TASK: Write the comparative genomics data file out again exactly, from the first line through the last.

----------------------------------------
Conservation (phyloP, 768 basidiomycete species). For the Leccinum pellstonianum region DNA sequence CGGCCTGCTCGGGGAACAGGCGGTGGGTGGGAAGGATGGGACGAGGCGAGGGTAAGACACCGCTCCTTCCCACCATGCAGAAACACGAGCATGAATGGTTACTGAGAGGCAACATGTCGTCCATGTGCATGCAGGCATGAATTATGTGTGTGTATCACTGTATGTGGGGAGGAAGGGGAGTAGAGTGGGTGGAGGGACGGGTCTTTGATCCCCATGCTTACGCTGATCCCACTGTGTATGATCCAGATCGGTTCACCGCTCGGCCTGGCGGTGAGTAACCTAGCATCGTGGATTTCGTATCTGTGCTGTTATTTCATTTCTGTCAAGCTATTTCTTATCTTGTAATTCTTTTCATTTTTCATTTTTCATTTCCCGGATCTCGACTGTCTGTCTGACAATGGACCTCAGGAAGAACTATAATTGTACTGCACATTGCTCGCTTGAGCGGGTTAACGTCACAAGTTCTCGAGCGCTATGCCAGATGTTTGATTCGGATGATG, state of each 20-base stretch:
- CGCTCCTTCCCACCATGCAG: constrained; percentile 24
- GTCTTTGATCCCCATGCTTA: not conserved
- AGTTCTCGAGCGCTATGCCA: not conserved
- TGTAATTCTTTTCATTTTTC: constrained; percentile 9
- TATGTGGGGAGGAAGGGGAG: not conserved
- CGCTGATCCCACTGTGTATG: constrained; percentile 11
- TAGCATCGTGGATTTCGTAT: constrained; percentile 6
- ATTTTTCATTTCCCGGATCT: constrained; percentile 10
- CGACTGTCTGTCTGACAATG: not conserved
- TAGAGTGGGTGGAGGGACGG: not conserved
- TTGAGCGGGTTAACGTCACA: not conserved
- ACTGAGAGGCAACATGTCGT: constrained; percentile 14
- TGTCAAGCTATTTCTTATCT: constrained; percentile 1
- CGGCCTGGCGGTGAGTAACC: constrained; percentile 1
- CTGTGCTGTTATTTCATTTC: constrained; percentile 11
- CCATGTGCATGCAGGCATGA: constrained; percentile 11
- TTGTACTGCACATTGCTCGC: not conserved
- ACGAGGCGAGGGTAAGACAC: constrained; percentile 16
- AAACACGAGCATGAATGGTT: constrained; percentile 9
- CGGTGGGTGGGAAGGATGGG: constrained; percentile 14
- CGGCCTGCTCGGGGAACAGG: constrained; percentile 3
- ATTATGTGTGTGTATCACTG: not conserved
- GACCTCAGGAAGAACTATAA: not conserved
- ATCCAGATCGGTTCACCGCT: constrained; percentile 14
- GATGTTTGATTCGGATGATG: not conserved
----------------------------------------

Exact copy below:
Conservation (phyloP, 768 basidiomycete species). For the Leccinum pellstonianum region DNA sequence CGGCCTGCTCGGGGAACAGGCGGTGGGTGGGAAGGATGGGACGAGGCGAGGGTAAGACACCGCTCCTTCCCACCATGCAGAAACACGAGCATGAATGGTTACTGAGAGGCAACATGTCGTCCATGTGCATGCAGGCATGAATTATGTGTGTGTATCACTGTATGTGGGGAGGAAGGGGAGTAGAGTGGGTGGAGGGACGGGTCTTTGATCCCCATGCTTACGCTGATCCCACTGTGTATGATCCAGATCGGTTCACCGCTCGGCCTGGCGGTGAGTAACCTAGCATCGTGGATTTCGTATCTGTGCTGTTATTTCATTTCTGTCAAGCTATTTCTTATCTTGTAATTCTTTTCATTTTTCATTTTTCATTTCCCGGATCTCGACTGTCTGTCTGACAATGGACCTCAGGAAGAACTATAATTGTACTGCACATTGCTCGCTTGAGCGGGTTAACGTCACAAGTTCTCGAGCGCTATGCCAGATGTTTGATTCGGATGATG, state of each 20-base stretch:
- CGCTCCTTCCCACCATGCAG: constrained; percentile 24
- GTCTTTGATCCCCATGCTTA: not conserved
- AGTTCTCGAGCGCTATGCCA: not conserved
- TGTAATTCTTTTCATTTTTC: constrained; percentile 9
- TATGTGGGGAGGAAGGGGAG: not conserved
- CGCTGATCCCACTGTGTATG: constrained; percentile 11
- TAGCATCGTGGATTTCGTAT: constrained; percentile 6
- ATTTTTCATTTCCCGGATCT: constrained; percentile 10
- CGACTGTCTGTCTGACAATG: not conserved
- TAGAGTGGGTGGAGGGACGG: not conserved
- TTGAGCGGGTTAACGTCACA: not conserved
- ACTGAGAGGCAACATGTCGT: constrained; percentile 14
- TGTCAAGCTATTTCTTATCT: constrained; percentile 1
- CGGCCTGGCGGTGAGTAACC: constrained; percentile 1
- CTGTGCTGTTATTTCATTTC: constrained; percentile 11
- CCATGTGCATGCAGGCATGA: constrained; percentile 11
- TTGTACTGCACATTGCTCGC: not conserved
- ACGAGGCGAGGGTAAGACAC: constrained; percentile 16
- AAACACGAGCATGAATGGTT: constrained; percentile 9
- CGGTGGGTGGGAAGGATGGG: constrained; percentile 14
- CGGCCTGCTCGGGGAACAGG: constrained; percentile 3
- ATTATGTGTGTGTATCACTG: not conserved
- GACCTCAGGAAGAACTATAA: not conserved
- ATCCAGATCGGTTCACCGCT: constrained; percentile 14
- GATGTTTGATTCGGATGATG: not conserved